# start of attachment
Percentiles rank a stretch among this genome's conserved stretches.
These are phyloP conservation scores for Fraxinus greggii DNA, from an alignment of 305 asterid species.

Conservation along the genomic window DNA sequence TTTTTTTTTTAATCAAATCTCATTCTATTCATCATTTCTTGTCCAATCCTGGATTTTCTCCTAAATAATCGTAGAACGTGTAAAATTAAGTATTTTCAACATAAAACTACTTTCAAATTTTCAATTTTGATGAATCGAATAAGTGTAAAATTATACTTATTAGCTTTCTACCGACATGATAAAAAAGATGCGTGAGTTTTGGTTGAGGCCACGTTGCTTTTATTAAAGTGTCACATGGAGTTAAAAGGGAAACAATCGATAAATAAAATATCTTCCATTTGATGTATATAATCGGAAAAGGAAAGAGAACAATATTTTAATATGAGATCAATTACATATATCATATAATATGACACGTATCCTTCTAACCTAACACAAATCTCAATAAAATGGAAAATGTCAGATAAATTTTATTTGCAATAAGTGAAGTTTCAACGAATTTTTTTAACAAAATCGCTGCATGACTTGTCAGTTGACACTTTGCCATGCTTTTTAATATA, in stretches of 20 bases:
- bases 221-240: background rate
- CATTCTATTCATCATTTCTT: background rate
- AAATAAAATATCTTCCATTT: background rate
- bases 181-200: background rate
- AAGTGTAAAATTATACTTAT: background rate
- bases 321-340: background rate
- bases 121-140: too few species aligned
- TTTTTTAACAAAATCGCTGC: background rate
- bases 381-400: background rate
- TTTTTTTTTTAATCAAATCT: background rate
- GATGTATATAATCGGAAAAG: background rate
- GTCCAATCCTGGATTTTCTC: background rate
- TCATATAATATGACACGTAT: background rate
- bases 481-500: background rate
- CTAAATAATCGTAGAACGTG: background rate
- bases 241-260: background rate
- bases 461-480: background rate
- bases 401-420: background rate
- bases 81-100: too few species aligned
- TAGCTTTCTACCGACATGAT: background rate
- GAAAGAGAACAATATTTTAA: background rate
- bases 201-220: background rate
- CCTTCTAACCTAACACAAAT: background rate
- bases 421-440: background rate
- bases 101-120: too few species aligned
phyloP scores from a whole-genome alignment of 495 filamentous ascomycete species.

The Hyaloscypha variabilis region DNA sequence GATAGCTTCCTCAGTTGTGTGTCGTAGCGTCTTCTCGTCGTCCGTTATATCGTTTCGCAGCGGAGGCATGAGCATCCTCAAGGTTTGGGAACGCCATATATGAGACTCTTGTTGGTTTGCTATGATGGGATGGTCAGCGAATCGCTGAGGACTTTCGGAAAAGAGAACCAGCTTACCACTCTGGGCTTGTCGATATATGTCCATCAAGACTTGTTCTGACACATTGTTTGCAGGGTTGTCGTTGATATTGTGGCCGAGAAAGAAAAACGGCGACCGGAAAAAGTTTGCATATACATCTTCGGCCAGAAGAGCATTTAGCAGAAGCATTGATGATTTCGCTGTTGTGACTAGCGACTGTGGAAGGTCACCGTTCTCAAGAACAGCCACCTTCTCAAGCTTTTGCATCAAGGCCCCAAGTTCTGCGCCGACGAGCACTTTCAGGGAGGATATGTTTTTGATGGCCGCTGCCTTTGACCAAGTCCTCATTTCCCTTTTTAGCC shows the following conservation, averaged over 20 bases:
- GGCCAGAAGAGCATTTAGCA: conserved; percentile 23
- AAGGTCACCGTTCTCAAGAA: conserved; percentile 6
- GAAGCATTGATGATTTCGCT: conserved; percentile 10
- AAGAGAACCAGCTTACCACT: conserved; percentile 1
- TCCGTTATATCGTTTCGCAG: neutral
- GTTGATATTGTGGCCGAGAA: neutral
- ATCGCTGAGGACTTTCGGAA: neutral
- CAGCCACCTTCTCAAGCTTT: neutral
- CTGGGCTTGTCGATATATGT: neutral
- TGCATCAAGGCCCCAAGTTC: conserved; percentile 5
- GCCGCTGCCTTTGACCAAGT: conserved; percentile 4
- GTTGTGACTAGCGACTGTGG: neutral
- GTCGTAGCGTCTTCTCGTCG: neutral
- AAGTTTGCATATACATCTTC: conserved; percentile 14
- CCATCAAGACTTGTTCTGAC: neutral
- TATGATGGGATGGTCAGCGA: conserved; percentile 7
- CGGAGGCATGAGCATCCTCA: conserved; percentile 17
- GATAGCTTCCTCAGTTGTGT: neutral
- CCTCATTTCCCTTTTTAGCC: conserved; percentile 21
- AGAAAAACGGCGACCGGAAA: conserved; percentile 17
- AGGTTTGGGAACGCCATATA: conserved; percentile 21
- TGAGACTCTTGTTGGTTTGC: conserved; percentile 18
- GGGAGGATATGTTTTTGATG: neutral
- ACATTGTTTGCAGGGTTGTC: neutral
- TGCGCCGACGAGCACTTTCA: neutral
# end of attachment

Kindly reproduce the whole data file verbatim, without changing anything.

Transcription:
Percentiles rank a stretch among this genome's conserved stretches.
These are phyloP conservation scores for Fraxinus greggii DNA, from an alignment of 305 asterid species.

Conservation along the genomic window DNA sequence TTTTTTTTTTAATCAAATCTCATTCTATTCATCATTTCTTGTCCAATCCTGGATTTTCTCCTAAATAATCGTAGAACGTGTAAAATTAAGTATTTTCAACATAAAACTACTTTCAAATTTTCAATTTTGATGAATCGAATAAGTGTAAAATTATACTTATTAGCTTTCTACCGACATGATAAAAAAGATGCGTGAGTTTTGGTTGAGGCCACGTTGCTTTTATTAAAGTGTCACATGGAGTTAAAAGGGAAACAATCGATAAATAAAATATCTTCCATTTGATGTATATAATCGGAAAAGGAAAGAGAACAATATTTTAATATGAGATCAATTACATATATCATATAATATGACACGTATCCTTCTAACCTAACACAAATCTCAATAAAATGGAAAATGTCAGATAAATTTTATTTGCAATAAGTGAAGTTTCAACGAATTTTTTTAACAAAATCGCTGCATGACTTGTCAGTTGACACTTTGCCATGCTTTTTAATATA, in stretches of 20 bases:
- bases 221-240: background rate
- CATTCTATTCATCATTTCTT: background rate
- AAATAAAATATCTTCCATTT: background rate
- bases 181-200: background rate
- AAGTGTAAAATTATACTTAT: background rate
- bases 321-340: background rate
- bases 121-140: too few species aligned
- TTTTTTAACAAAATCGCTGC: background rate
- bases 381-400: background rate
- TTTTTTTTTTAATCAAATCT: background rate
- GATGTATATAATCGGAAAAG: background rate
- GTCCAATCCTGGATTTTCTC: background rate
- TCATATAATATGACACGTAT: background rate
- bases 481-500: background rate
- CTAAATAATCGTAGAACGTG: background rate
- bases 241-260: background rate
- bases 461-480: background rate
- bases 401-420: background rate
- bases 81-100: too few species aligned
- TAGCTTTCTACCGACATGAT: background rate
- GAAAGAGAACAATATTTTAA: background rate
- bases 201-220: background rate
- CCTTCTAACCTAACACAAAT: background rate
- bases 421-440: background rate
- bases 101-120: too few species aligned
phyloP scores from a whole-genome alignment of 495 filamentous ascomycete species.

The Hyaloscypha variabilis region DNA sequence GATAGCTTCCTCAGTTGTGTGTCGTAGCGTCTTCTCGTCGTCCGTTATATCGTTTCGCAGCGGAGGCATGAGCATCCTCAAGGTTTGGGAACGCCATATATGAGACTCTTGTTGGTTTGCTATGATGGGATGGTCAGCGAATCGCTGAGGACTTTCGGAAAAGAGAACCAGCTTACCACTCTGGGCTTGTCGATATATGTCCATCAAGACTTGTTCTGACACATTGTTTGCAGGGTTGTCGTTGATATTGTGGCCGAGAAAGAAAAACGGCGACCGGAAAAAGTTTGCATATACATCTTCGGCCAGAAGAGCATTTAGCAGAAGCATTGATGATTTCGCTGTTGTGACTAGCGACTGTGGAAGGTCACCGTTCTCAAGAACAGCCACCTTCTCAAGCTTTTGCATCAAGGCCCCAAGTTCTGCGCCGACGAGCACTTTCAGGGAGGATATGTTTTTGATGGCCGCTGCCTTTGACCAAGTCCTCATTTCCCTTTTTAGCC shows the following conservation, averaged over 20 bases:
- GGCCAGAAGAGCATTTAGCA: conserved; percentile 23
- AAGGTCACCGTTCTCAAGAA: conserved; percentile 6
- GAAGCATTGATGATTTCGCT: conserved; percentile 10
- AAGAGAACCAGCTTACCACT: conserved; percentile 1
- TCCGTTATATCGTTTCGCAG: neutral
- GTTGATATTGTGGCCGAGAA: neutral
- ATCGCTGAGGACTTTCGGAA: neutral
- CAGCCACCTTCTCAAGCTTT: neutral
- CTGGGCTTGTCGATATATGT: neutral
- TGCATCAAGGCCCCAAGTTC: conserved; percentile 5
- GCCGCTGCCTTTGACCAAGT: conserved; percentile 4
- GTTGTGACTAGCGACTGTGG: neutral
- GTCGTAGCGTCTTCTCGTCG: neutral
- AAGTTTGCATATACATCTTC: conserved; percentile 14
- CCATCAAGACTTGTTCTGAC: neutral
- TATGATGGGATGGTCAGCGA: conserved; percentile 7
- CGGAGGCATGAGCATCCTCA: conserved; percentile 17
- GATAGCTTCCTCAGTTGTGT: neutral
- CCTCATTTCCCTTTTTAGCC: conserved; percentile 21
- AGAAAAACGGCGACCGGAAA: conserved; percentile 17
- AGGTTTGGGAACGCCATATA: conserved; percentile 21
- TGAGACTCTTGTTGGTTTGC: conserved; percentile 18
- GGGAGGATATGTTTTTGATG: neutral
- ACATTGTTTGCAGGGTTGTC: neutral
- TGCGCCGACGAGCACTTTCA: neutral